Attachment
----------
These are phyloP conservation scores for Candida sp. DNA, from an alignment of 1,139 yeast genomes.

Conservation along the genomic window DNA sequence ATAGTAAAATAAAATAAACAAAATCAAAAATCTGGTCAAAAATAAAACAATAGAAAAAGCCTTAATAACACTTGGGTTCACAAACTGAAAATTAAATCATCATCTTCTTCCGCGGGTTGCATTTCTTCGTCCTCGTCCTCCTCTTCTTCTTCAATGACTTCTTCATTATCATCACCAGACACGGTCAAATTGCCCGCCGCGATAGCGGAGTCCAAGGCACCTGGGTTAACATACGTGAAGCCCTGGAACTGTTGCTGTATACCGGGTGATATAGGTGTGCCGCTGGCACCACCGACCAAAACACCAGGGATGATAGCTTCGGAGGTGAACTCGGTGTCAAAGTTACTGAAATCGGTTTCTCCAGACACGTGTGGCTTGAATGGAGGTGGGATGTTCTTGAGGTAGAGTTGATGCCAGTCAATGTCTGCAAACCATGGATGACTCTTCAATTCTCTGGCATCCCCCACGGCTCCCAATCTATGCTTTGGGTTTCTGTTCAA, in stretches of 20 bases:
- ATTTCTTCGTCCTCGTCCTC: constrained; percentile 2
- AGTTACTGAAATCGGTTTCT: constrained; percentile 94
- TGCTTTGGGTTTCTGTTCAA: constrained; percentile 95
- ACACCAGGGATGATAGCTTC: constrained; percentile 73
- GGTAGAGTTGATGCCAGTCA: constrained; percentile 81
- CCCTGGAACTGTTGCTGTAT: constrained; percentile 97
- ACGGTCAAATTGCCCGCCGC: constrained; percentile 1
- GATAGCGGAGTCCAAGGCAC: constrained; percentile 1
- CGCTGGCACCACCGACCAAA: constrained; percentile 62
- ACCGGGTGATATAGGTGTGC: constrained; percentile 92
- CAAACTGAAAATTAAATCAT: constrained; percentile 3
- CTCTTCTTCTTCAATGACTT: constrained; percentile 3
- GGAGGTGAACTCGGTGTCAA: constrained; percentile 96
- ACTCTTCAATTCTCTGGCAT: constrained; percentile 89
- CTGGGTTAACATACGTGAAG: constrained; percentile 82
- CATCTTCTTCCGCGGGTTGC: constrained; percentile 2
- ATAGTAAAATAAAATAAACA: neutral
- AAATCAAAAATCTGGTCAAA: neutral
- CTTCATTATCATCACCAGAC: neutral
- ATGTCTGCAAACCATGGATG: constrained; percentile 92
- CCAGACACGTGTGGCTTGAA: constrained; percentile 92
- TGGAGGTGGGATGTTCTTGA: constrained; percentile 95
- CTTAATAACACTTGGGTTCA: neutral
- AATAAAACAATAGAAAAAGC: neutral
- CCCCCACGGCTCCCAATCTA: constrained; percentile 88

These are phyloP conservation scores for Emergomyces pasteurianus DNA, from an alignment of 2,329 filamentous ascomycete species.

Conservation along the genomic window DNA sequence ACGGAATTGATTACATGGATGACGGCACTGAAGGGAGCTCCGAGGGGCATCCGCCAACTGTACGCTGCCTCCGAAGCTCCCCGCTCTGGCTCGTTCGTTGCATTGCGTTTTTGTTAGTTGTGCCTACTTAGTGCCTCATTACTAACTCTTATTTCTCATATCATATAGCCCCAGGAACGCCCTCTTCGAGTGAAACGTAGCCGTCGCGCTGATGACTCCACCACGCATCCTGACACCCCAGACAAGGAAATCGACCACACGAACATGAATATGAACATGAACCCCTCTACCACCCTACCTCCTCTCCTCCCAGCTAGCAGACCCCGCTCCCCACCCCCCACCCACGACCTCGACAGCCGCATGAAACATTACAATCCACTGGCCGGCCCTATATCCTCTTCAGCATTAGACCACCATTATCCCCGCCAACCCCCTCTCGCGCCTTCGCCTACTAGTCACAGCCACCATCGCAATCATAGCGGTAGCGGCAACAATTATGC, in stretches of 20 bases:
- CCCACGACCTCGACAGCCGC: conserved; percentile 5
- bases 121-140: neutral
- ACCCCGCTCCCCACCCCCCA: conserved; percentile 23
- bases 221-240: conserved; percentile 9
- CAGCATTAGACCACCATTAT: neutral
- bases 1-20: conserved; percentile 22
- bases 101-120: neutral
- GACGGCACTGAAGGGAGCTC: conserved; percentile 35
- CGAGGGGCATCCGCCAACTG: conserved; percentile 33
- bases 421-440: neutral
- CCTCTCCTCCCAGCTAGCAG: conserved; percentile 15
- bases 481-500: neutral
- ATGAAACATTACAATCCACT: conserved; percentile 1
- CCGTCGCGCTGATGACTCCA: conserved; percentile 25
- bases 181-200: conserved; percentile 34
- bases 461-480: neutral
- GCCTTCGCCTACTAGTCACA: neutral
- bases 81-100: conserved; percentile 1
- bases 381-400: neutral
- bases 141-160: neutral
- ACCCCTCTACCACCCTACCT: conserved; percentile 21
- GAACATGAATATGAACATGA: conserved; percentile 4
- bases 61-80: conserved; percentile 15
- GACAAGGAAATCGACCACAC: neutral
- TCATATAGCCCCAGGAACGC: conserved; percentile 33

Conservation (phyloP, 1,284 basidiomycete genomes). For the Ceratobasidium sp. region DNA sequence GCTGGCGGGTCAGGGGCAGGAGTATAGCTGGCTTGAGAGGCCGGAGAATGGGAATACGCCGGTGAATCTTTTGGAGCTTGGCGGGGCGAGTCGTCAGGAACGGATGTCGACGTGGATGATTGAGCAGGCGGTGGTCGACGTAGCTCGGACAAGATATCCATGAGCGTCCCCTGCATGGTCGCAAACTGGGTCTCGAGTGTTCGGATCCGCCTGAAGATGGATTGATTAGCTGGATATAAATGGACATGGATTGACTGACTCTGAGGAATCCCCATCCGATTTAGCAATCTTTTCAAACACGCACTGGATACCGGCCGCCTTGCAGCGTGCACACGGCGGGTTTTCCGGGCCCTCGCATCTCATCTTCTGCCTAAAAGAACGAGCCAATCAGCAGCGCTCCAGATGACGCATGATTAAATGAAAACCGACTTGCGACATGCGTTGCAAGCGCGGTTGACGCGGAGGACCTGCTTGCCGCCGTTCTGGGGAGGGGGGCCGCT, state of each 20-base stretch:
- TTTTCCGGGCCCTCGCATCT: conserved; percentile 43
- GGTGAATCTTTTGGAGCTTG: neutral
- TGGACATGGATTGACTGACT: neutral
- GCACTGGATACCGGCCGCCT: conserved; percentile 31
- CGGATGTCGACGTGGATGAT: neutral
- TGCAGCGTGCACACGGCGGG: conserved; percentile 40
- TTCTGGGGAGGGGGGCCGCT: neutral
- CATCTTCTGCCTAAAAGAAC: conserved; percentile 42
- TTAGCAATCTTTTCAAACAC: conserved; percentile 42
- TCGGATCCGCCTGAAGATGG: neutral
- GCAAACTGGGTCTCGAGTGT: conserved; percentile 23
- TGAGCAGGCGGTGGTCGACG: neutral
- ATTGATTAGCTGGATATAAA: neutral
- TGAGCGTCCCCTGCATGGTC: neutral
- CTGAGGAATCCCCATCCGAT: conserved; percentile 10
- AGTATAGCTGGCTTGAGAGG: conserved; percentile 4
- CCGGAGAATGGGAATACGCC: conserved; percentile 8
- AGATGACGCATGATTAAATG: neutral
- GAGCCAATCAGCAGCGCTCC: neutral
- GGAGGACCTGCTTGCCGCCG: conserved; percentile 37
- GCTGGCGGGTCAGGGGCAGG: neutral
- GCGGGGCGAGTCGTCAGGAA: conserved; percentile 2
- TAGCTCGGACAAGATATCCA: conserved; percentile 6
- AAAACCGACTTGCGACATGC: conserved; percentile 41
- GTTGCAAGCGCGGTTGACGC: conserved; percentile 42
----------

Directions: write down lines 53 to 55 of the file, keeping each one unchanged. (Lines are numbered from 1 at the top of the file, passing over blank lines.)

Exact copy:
- GACAAGGAAATCGACCACAC: neutral
- TCATATAGCCCCAGGAACGC: conserved; percentile 33

Conservation (phyloP, 1,284 basidiomycete genomes). For the Ceratobasidium sp. region DNA sequence GCTGGCGGGTCAGGGGCAGGAGTATAGCTGGCTTGAGAGGCCGGAGAATGGGAATACGCCGGTGAATCTTTTGGAGCTTGGCGGGGCGAGTCGTCAGGAACGGATGTCGACGTGGATGATTGAGCAGGCGGTGGTCGACGTAGCTCGGACAAGATATCCATGAGCGTCCCCTGCATGGTCGCAAACTGGGTCTCGAGTGTTCGGATCCGCCTGAAGATGGATTGATTAGCTGGATATAAATGGACATGGATTGACTGACTCTGAGGAATCCCCATCCGATTTAGCAATCTTTTCAAACACGCACTGGATACCGGCCGCCTTGCAGCGTGCACACGGCGGGTTTTCCGGGCCCTCGCATCTCATCTTCTGCCTAAAAGAACGAGCCAATCAGCAGCGCTCCAGATGACGCATGATTAAATGAAAACCGACTTGCGACATGCGTTGCAAGCGCGGTTGACGCGGAGGACCTGCTTGCCGCCGTTCTGGGGAGGGGGGCCGCT, state of each 20-base stretch: